R. R. Parker, a Territorial who had not attended any parades during the past two years, was fined £5 in the Mataura Magistrate’s Court in September 1916. In November an application for a rehearing was granted in the case of R. R. Parker who had been fined for not attending parades whilst in possession of an exemption certificate. The charge was withdrawn by the defence authorities and it was advised that application be made to Wellington for a refund of the fine. This may well refer to Rupert whose older brother, Stanley Hector Parker, was farming at Mataura. He already belonged to the 2nd South Canterbury Regiment.

Rupert Parker enlisted on 28 July 1916, aged 21 years. He was a farm labourer, single, and of Church of England affiliation. He was 5 feet 9 inches tall, weighed 10 stone 5 pounds, and had a chest measurement of 35-38 inches. His eyes and hair were brown. His sight was satisfactory, and hearing and colour vision both normal, as were his heart and lungs. His limbs and chest were well formed. He was in good physical and mental health, vaccinated and free of all diseases, and had never been absent from work. Rupert Reginald Parker nominated as his next-of-kin his mother – Mrs W. Tomlin, of Willowbridge, South Canterbury. Mrs Tomlin’s husband was one of the first to contribute to the Patriotic Fund, in August 1914. In October 1916 Private Parker incurred penalties for overstaying leave – forfeiting of 7% of pay and concessions and being confined to barracks for 4 days.

He embarked with the 19th Reinforcements of the New Zealand Expeditionary Force per Troopship No. 68 on 15 November 1916 at Wellington, destined for Plymouth, England. From there he marched into Sling on 30 January 1917, posted as rifleman to G Company. On 28 May 1917, again with the rank of private, he left for France. He spent time in the Reinforcements Camp in September-October and rejoined his battalion, before being detached to the School of Instruction on 2 February 1918. On 17 March he joined the 2nd New Zealand Entrenching Battalion. Private Parker was admitted to the Casualty Clearing Station on 20 May 1918, then admitted to the 10th General Hospital at Rouen, France on 23 May 1918, suffering with severe Trench Fever; on 28 May transferred to England per “Guilford Castle” and admitted to Brockenhust Hospital, England; on 10 June transferred to the 3rd NZ General Hospital at Codford; and on 20 June transferred to the Convalescent Hospital at Hornchurch; and on 22 July discharged to Codford. From 22 August he spent almost seven weeks at Sling before proceeding overseas again and transferring to the 1st Otago Infantry Regiment, from the Entrenching Group in England on 22 October.

Private R. R. Parker, of Waimate, embarked at London in April 1919 for the return to New Zealand per the troopship “Carpentaria”. His medical examination at Sling before leaving gave him a clean bill of health. He was discharged on 16 June 1919, on the completion of his term of engagement. All of his service was in the Western European theatre of war, for which he was awarded the British War Medal and the Victor Medal. In 1919 he was a farmer at Willowbridge, maybe with his mother. Sometime thereafter he went to Australia. A notice was published in the Victoria, Australia, Police Gazette of 28 December 1923, to the effect that Rupert Reginald Parker, Special Constable, Drill Hall, Melbourne, reported stolen from the Drill Hall ‘a dark-tan folding leather case, 8 by 4in, containing a Masonic apron; 2 Masonic certificates, inscribed “Rupert R. Parker, Highland Lodge No. 46, New Zealand,” and an orange sash, with purple edging. Value £10.’ The New South Wales Police Gazette of 11 January 1928 featured a very different report.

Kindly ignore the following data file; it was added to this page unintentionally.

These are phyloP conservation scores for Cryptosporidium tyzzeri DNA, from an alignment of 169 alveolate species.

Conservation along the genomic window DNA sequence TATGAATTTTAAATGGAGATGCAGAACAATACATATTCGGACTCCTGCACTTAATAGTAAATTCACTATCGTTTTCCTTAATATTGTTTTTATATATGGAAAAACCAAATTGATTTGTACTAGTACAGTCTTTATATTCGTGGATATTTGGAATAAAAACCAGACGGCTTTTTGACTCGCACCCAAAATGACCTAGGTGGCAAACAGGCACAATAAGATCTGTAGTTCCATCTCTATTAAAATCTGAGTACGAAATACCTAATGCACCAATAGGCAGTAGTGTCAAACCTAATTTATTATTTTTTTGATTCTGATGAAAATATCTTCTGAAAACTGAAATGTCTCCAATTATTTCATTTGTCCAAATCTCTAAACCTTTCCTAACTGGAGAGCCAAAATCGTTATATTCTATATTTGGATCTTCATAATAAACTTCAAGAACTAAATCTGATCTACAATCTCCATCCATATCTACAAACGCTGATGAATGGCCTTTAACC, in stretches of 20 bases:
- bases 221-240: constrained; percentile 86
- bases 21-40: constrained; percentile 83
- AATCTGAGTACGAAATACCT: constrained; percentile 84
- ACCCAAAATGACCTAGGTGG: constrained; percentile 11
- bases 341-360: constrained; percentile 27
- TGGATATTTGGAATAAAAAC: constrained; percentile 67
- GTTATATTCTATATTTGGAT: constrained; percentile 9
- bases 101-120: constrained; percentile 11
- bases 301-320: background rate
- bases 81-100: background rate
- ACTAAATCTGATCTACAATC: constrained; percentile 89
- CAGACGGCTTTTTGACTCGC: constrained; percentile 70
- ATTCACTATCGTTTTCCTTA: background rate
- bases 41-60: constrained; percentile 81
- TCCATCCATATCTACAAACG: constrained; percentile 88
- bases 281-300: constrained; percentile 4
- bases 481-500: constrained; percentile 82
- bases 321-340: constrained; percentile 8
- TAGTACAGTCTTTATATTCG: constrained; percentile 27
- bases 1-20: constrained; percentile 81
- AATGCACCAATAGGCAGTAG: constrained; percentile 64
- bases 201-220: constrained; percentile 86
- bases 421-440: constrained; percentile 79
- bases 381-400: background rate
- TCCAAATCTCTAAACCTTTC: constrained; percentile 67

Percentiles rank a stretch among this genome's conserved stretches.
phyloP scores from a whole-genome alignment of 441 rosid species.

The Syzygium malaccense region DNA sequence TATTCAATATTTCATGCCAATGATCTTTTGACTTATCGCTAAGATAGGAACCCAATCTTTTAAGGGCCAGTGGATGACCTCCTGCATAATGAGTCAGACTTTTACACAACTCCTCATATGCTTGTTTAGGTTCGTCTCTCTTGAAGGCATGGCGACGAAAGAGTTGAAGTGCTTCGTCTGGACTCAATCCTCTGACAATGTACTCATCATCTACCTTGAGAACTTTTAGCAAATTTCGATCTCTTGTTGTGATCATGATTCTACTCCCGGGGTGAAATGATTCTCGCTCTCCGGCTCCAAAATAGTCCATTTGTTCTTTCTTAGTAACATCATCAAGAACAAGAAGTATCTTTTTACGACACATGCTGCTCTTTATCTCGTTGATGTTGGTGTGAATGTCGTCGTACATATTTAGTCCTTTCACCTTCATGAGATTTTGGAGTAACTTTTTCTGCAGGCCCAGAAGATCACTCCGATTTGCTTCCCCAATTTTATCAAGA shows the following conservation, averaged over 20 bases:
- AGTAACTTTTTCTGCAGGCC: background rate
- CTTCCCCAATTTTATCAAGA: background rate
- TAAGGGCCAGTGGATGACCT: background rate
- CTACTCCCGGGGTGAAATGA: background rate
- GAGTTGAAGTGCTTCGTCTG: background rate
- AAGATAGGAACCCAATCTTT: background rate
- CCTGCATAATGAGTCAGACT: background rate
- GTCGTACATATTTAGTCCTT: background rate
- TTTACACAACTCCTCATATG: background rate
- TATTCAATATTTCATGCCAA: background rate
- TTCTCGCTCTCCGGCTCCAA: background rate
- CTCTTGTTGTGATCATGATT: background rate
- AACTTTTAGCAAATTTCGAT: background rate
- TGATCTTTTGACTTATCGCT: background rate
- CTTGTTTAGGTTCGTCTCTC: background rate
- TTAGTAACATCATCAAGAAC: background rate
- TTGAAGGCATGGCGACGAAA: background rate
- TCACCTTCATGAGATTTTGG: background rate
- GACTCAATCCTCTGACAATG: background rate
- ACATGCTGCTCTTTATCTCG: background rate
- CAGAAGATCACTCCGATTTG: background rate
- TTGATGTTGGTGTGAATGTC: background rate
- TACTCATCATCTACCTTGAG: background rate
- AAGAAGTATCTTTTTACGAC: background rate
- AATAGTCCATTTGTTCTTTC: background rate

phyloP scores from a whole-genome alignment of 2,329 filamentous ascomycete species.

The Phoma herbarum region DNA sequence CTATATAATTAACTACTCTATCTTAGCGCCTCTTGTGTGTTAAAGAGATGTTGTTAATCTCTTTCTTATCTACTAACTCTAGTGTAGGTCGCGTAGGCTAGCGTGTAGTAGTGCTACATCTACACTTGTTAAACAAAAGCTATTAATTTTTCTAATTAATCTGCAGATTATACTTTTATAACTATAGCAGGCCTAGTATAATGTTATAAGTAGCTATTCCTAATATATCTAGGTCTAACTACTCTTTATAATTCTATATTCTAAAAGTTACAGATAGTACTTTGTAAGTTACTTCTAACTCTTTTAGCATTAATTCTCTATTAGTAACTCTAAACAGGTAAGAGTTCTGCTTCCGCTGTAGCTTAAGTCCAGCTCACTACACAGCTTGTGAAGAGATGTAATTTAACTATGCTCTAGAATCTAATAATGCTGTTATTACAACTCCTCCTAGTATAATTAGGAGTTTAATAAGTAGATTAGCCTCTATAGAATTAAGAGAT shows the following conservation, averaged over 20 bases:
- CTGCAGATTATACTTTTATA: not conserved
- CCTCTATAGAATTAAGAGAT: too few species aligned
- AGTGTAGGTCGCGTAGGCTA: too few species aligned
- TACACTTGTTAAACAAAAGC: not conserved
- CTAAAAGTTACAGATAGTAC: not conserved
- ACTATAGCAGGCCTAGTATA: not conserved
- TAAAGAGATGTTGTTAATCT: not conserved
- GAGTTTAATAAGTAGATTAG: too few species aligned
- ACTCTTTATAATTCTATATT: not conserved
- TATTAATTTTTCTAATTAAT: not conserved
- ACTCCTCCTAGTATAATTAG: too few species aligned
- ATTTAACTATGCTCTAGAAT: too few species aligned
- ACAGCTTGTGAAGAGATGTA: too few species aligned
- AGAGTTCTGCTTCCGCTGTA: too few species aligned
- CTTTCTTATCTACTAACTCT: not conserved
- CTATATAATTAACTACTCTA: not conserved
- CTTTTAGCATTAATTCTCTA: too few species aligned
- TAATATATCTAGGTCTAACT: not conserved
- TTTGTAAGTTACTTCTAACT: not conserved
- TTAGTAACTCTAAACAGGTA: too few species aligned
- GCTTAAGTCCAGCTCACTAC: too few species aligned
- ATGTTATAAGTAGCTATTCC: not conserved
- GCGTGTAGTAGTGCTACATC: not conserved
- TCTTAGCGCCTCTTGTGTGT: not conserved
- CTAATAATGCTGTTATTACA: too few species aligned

On 31 October 1927 Rupert Reginald Parker, 32, of Lakemba, and Clarice Edith Freeman, 22, of Punchbowl, were patients at the Sydney Western Suburbs Hospital, suffering from cut throats and bleeding freely. A love affair was believed to be the cause of the affray at Punchbowl. Parker and Freeman had “been keeping company” for the past 18 months, but the night before, after an enjoyable day at Cronulla, they argued over the frequency of his visits. It seems that Parker had asked her to marry him but, after consideration she announced her decision not to do so. When Parker went to her home to take her out, she went into a room, he following, and there with a razor he slashed her before cutting himself. Initially Miss Freeman was said to be improving, while Parker was in a serious condition and unconscious, and in the custody of the police. A few days later, Rupert Reginald Parker appeared in the Burwood Police Court, charged with having wounded Clarice Edith Freeman with intent to commit murder. He was remanded till 17 November, bail being refused. On 17th at Campsie Police Court, he was sent for trial on bail of £250 on a charge of attempted murder. Parker confided to the chief police witness that he had known Miss Freeman for about two years and that they were engaged. Miss Freeman said that they had become engaged in April or May. “Former soldier, policeman, and prison warder, Ronald Reginald Parker, aged 32, who is now a club steward, appeared at the Central Criminal Court to-day on a charge of having maliciously wounded his sweetheart, Clarice Edith Freeman, by cutting her throat with a razor.” [Sun, Sydney, NSW, 2 December 1927]. Parker said that he loved the girl and “would not hurt a hair of her head”, and that his health had not been good on account of insomnia. “I thought a lot of the girl and still think a lot of her,” he added [Truth, Sydney, NSW, 4 December 1927]. Medical evidence was also given, that accused was at times possibly “not right in his mind”, that he sometimes suffered from melancholia, and that periodically he would not know what he was doing. The plea for a not guilty verdict on the ground of temporary insanity was rejected. Rupert Reginald Parker, a grocer’s assistant, was convicted of wounding with intent to do grievous bodily harm and sentenced to 12 months’ imprisonment with hard labour.